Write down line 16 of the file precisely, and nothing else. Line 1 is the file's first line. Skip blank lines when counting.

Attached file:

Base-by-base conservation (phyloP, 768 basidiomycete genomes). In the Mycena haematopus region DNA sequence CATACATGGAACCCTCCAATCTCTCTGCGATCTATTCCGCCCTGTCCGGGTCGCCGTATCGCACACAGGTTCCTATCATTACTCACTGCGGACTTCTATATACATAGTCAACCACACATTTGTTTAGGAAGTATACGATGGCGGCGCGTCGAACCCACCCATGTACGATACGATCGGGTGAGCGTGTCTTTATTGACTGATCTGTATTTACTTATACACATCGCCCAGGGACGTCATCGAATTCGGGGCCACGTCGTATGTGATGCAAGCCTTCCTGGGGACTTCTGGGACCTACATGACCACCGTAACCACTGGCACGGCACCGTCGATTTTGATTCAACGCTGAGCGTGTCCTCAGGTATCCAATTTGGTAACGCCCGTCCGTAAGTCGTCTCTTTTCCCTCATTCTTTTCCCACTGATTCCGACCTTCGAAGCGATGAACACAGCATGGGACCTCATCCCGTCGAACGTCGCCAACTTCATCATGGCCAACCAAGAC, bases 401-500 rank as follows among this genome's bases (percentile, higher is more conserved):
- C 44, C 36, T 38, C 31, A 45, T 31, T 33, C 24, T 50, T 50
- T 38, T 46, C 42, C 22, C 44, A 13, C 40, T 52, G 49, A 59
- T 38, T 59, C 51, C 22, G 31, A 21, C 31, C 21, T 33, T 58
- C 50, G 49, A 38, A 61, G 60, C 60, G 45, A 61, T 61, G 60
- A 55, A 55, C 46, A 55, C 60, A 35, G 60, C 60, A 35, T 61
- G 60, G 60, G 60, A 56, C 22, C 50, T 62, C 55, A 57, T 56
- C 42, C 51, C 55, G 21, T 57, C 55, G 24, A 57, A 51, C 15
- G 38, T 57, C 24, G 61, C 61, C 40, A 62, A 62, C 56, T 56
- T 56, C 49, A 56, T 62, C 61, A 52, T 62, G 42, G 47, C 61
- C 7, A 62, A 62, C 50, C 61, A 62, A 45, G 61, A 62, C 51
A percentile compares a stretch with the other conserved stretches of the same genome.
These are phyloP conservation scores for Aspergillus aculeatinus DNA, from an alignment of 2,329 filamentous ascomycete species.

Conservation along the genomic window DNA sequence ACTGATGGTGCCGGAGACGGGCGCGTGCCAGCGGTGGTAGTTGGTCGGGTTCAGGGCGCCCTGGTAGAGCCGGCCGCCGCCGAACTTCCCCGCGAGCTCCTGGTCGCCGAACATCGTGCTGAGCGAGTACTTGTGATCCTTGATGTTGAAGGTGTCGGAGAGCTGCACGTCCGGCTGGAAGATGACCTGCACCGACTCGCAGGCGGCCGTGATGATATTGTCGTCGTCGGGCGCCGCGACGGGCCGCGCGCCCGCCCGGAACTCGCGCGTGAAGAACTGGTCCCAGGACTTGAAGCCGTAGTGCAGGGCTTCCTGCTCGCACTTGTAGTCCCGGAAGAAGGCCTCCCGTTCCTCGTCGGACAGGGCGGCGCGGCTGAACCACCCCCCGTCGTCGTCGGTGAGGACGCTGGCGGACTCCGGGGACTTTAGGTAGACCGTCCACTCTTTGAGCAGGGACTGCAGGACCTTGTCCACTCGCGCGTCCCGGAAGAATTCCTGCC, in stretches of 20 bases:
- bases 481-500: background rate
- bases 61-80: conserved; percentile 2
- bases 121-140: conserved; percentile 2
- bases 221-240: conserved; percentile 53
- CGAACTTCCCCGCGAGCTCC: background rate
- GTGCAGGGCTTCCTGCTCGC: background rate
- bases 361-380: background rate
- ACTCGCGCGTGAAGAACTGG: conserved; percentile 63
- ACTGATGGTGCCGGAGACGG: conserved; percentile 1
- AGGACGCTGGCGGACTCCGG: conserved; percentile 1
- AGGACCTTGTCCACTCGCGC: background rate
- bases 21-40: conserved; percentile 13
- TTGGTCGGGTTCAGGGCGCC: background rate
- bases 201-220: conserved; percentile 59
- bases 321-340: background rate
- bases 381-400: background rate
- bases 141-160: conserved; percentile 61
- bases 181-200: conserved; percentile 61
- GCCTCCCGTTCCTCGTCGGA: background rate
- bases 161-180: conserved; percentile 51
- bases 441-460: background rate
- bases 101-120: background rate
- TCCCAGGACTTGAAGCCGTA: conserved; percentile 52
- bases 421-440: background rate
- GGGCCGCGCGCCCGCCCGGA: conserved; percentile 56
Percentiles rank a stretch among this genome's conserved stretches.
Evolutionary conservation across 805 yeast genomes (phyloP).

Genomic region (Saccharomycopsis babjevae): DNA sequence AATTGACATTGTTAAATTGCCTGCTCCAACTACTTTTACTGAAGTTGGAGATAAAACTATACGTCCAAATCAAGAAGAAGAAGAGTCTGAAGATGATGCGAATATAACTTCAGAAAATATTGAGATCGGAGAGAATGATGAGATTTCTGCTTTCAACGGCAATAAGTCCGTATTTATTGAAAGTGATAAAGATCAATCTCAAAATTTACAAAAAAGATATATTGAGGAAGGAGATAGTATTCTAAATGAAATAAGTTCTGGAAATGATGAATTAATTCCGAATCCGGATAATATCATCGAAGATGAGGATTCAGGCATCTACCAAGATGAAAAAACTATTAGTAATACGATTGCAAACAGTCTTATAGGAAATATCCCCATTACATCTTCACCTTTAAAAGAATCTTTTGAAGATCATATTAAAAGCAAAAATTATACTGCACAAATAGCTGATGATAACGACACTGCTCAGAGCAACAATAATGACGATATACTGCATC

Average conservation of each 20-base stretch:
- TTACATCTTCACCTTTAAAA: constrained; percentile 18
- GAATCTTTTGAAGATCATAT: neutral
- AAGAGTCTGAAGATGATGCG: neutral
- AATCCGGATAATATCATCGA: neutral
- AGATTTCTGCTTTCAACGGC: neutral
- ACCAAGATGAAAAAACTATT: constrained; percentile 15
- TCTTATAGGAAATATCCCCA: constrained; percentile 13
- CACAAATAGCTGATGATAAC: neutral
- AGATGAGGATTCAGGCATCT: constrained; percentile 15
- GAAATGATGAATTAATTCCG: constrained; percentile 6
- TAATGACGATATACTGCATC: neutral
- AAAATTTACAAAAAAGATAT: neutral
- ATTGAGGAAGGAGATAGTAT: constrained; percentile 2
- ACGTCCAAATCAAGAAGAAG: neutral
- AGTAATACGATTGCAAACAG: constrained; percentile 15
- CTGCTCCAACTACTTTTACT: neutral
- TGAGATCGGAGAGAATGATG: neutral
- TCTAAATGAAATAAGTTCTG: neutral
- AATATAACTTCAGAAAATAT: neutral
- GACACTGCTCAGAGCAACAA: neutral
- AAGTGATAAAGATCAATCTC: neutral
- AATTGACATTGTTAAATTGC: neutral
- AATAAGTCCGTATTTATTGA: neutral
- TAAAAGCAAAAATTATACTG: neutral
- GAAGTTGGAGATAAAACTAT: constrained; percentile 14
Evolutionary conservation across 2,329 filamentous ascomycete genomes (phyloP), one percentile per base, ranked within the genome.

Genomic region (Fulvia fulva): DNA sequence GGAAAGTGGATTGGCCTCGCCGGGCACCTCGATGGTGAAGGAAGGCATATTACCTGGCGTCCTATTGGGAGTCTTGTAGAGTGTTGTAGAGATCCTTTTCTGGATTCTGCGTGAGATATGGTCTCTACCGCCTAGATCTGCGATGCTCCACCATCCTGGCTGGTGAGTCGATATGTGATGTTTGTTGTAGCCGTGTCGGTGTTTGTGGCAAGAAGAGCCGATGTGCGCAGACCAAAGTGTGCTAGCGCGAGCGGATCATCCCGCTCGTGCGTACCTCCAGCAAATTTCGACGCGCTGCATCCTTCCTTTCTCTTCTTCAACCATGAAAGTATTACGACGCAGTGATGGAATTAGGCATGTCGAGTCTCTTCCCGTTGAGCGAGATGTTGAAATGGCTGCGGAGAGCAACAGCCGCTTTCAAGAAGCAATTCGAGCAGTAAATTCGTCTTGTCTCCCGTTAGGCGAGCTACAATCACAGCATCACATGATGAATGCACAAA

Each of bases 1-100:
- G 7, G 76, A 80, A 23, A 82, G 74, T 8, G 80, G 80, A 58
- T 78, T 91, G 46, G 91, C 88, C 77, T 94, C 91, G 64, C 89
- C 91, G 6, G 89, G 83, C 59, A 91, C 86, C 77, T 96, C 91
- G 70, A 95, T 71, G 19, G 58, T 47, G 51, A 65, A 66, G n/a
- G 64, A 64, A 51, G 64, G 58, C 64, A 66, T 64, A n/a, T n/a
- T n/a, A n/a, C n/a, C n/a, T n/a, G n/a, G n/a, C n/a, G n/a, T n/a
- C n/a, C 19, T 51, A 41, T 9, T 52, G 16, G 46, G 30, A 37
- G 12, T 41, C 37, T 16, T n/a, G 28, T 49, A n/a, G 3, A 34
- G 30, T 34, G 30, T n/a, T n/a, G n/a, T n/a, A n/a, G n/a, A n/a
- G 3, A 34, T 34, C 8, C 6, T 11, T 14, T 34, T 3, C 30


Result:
- bases 61-80: conserved; percentile 2